“You know the neighborhood was so great to us,” Harrell said. “I mean they kept us alive. They really took care of us during the pandemic. We’ve been there 10 years, and we’ve really made friends with most of our guests. They were all here the other night for our friends and family.”
Asked to compare and contrast the Cibo menu and the larger Toscano menu, Harrell said Cibo favorites such as the signature chopped salad and the meatballs with San Marzano tomato sauce and ricotta cheese traveled to Midtown with her, but there are several new things, too.
“We think that the menu here is very similar, with the addition of some things that are maybe a little more mainstream, and that we think people would expect or would ask for,” she said. “We have things on the menu here like fettuccine Alfredo and lasagna. Cibo is smaller. The kitchen is smaller and the dining room is smaller, so the menu is smaller, as well.”
Another difference at Toscano is that it will be open for lunch and dinner seven days a week, with weekend brunch coming soon.
“There’s no foot traffic at Cibo for lunch, so lunch is a big difference here,” Harrell said. “But a lot of the menu is the same; there’s just more on the menu here. The meatballs are something we’re really known for, so we had to have those. But it’s funny, they’re called Toscano meatballs here, and Cibo meatballs there, but they’re the same meatballs.”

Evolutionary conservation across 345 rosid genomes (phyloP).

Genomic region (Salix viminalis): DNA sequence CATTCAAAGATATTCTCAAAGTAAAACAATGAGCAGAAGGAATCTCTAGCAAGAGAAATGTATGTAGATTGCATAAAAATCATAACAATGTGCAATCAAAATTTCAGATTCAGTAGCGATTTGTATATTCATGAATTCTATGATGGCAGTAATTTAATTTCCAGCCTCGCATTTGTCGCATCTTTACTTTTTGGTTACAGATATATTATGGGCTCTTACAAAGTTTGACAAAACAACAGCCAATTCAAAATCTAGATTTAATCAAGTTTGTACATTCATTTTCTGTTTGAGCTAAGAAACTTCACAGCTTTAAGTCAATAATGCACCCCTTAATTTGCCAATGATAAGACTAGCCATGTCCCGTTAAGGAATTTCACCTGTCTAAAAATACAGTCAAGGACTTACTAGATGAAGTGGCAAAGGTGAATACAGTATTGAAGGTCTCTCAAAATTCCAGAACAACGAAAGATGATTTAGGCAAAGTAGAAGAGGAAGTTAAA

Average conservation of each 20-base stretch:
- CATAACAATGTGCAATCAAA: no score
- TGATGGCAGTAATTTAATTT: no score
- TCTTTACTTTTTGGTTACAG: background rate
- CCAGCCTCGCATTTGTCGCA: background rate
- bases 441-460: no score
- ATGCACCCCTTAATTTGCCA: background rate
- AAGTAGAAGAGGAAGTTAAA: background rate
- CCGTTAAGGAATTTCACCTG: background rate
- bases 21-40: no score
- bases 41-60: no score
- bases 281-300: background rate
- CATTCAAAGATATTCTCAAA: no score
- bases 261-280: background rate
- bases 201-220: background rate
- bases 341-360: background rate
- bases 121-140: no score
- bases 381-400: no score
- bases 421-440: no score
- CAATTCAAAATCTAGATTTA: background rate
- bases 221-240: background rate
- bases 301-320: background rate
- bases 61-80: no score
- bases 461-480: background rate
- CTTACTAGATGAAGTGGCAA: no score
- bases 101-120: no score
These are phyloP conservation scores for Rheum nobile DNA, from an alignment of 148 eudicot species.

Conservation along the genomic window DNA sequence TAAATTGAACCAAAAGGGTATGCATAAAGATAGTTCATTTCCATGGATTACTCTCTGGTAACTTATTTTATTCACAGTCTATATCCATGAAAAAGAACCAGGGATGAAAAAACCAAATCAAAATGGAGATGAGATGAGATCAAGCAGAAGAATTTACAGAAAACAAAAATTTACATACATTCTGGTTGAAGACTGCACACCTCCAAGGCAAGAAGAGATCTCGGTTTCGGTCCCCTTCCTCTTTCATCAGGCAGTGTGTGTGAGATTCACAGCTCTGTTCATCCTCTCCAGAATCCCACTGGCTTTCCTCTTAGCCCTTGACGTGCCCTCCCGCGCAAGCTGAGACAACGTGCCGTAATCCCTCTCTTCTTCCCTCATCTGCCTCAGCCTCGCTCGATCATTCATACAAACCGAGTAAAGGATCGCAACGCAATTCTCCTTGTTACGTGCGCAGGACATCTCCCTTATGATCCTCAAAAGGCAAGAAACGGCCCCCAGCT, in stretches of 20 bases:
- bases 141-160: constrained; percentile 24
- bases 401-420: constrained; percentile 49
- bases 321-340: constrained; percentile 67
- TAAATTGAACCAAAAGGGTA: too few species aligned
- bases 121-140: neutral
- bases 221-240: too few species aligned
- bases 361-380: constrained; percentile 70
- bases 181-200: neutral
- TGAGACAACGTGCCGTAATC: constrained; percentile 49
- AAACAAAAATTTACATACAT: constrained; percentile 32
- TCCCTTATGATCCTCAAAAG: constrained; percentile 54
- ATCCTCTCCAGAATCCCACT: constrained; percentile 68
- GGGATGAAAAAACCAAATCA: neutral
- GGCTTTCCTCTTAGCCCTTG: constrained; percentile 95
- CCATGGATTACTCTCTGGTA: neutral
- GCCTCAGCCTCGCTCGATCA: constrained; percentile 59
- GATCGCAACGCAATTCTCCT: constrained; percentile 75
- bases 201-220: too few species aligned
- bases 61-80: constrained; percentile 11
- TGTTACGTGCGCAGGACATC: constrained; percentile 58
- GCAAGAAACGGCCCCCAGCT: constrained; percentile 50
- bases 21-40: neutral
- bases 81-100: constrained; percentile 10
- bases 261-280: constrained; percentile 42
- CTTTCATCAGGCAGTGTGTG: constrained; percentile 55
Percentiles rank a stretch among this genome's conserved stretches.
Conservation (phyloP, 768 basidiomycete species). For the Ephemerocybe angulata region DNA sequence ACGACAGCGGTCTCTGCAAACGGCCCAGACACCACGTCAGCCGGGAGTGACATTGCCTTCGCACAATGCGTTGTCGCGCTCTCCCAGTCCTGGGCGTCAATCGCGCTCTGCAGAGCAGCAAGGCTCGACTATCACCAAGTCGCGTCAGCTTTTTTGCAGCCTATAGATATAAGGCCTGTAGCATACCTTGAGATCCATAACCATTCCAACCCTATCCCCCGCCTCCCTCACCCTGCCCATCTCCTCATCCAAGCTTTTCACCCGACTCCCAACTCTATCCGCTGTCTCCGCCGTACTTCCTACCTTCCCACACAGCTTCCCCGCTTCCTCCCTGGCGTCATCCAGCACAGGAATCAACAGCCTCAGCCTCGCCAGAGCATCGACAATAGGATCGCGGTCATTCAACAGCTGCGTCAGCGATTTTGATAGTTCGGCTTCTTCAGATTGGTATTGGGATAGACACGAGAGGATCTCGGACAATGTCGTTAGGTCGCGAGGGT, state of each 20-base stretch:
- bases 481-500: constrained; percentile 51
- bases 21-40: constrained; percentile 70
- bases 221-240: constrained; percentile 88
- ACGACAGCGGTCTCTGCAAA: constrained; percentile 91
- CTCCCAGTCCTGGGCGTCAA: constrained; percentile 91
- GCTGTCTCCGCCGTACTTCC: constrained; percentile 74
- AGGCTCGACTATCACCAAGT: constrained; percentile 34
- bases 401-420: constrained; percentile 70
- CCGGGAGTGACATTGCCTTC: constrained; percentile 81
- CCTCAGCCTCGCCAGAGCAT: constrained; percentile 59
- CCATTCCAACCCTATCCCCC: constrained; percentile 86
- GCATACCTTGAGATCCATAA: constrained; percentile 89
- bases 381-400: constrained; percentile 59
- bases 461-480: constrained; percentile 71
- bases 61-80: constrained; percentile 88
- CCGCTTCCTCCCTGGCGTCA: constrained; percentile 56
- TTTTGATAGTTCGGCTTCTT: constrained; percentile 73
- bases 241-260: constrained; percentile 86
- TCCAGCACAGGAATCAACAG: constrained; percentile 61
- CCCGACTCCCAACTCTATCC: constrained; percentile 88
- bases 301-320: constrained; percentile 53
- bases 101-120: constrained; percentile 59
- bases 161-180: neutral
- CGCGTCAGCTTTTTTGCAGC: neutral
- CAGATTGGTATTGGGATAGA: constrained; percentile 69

Harrell’s younger brother, John Hults, moved from New York to Atlanta in March to work at Cibo and become the executive chef at Toscano. “Trust me, we have some arguments, but he knows how to do everything in the way that it needs to be done,” Harrell said, laughing. “It mirrors Cibo. It really does, and luckily we still love each other.”
Another Cibo alum, Toscano general manager Irvin Torres, is in charge of the beverage program, which includes an expanding selection of Italian wines, six draft beers, and several cocktails that have been bestsellers on the Cibo menu. Hunny Pot, with Cathead Honeysuckle Vodka, St. Germain, mint, fresh blood orange juice, and a Torresella Prosecco floater, is currently the most popular, Torres said.
Summing up a sprawling menu that ranges from salads, soups, sandwiches and pizza, to antipasti, pasta, entrees and dessert, Harrell stresses simplicity and value.
“When you’re coming up as a chef, it’s ‘this looks cool and that looks cool,’ and you want to experiment,” she said. “I had my time when I liked playing with things. Honestly, when it comes down to it, the best food is just simply putting good flavors together.
“Molecular gastronomy was fun. But the tomato sauce that grandma made is always going to be the best. And that’s what I like about our food. We’re not trying to be froufrou about it. We’re just trying to put out good food that everyone will enjoy. And I don’t ever want people to leave feeling hungry. I want people to feel like they got value when they come to our restaurants.”
11 a.m.-10 p.m. Sundays-Saturdays for lunch and dinner. Brunch coming soon.
232 19th St. NW, Suite 7165, Atlanta. 404-500-5394, toscanoatlanta.com.
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